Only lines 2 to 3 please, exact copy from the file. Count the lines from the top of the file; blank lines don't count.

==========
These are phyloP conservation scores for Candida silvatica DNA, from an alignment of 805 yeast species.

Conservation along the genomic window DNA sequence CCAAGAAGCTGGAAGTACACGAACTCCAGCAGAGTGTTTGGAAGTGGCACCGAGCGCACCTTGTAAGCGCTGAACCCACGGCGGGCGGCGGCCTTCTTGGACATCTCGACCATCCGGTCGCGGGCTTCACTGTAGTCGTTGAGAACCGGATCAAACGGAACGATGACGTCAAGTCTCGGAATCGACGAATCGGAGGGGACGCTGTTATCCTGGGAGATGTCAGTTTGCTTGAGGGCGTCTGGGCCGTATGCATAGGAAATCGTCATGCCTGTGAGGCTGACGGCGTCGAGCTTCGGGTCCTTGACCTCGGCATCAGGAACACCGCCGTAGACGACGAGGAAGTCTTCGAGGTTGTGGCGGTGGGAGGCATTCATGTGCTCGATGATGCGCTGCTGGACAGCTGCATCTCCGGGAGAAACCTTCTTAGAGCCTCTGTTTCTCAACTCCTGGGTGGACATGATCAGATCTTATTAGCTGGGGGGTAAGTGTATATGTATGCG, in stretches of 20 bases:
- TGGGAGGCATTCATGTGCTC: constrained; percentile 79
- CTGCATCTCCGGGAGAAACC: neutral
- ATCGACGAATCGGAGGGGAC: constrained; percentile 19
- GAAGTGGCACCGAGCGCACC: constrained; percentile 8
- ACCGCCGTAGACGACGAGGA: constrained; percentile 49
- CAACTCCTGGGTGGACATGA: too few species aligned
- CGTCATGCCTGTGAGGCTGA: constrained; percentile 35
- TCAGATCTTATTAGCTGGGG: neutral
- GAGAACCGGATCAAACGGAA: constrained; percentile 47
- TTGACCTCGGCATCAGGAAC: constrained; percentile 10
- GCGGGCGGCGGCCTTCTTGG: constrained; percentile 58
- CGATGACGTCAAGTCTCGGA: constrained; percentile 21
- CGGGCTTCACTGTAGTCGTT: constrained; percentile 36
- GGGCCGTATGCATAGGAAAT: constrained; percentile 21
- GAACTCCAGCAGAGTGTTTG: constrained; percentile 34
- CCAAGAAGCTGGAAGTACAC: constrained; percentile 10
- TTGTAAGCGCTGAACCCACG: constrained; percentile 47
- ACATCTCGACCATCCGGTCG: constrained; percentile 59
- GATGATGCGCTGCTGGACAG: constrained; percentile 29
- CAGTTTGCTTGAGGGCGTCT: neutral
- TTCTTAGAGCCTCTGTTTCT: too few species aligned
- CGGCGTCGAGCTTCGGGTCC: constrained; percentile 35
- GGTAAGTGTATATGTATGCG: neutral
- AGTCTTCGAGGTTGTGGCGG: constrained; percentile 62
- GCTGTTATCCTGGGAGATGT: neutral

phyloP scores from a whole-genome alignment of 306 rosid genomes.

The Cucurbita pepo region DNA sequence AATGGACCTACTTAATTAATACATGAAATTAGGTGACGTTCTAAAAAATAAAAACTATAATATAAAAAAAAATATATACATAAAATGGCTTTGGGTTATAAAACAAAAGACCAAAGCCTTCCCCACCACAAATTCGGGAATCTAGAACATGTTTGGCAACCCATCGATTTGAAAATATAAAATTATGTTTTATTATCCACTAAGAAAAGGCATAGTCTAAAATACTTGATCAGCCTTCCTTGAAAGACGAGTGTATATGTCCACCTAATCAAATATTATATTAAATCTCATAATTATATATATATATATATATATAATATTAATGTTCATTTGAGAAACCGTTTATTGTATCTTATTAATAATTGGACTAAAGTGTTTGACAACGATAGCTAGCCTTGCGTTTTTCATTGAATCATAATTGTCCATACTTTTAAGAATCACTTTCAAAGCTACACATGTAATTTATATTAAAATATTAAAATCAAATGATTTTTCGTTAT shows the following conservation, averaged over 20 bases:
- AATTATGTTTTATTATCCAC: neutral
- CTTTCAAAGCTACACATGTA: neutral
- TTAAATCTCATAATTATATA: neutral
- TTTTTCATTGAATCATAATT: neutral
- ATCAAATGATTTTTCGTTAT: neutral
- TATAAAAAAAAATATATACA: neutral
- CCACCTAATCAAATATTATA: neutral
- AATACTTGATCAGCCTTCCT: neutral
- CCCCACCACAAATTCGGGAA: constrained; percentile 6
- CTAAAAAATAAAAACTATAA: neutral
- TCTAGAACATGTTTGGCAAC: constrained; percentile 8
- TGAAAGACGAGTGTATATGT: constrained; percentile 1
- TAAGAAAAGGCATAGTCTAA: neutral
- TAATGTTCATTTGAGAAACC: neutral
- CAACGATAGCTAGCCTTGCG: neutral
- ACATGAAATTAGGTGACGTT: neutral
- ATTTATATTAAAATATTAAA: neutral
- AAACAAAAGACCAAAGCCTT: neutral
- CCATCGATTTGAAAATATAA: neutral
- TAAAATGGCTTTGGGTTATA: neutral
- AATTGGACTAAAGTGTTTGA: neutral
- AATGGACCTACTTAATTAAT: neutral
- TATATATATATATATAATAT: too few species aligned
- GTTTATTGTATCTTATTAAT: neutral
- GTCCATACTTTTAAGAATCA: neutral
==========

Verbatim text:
Conservation along the genomic window DNA sequence CCAAGAAGCTGGAAGTACACGAACTCCAGCAGAGTGTTTGGAAGTGGCACCGAGCGCACCTTGTAAGCGCTGAACCCACGGCGGGCGGCGGCCTTCTTGGACATCTCGACCATCCGGTCGCGGGCTTCACTGTAGTCGTTGAGAACCGGATCAAACGGAACGATGACGTCAAGTCTCGGAATCGACGAATCGGAGGGGACGCTGTTATCCTGGGAGATGTCAGTTTGCTTGAGGGCGTCTGGGCCGTATGCATAGGAAATCGTCATGCCTGTGAGGCTGACGGCGTCGAGCTTCGGGTCCTTGACCTCGGCATCAGGAACACCGCCGTAGACGACGAGGAAGTCTTCGAGGTTGTGGCGGTGGGAGGCATTCATGTGCTCGATGATGCGCTGCTGGACAGCTGCATCTCCGGGAGAAACCTTCTTAGAGCCTCTGTTTCTCAACTCCTGGGTGGACATGATCAGATCTTATTAGCTGGGGGGTAAGTGTATATGTATGCG, in stretches of 20 bases:
- TGGGAGGCATTCATGTGCTC: constrained; percentile 79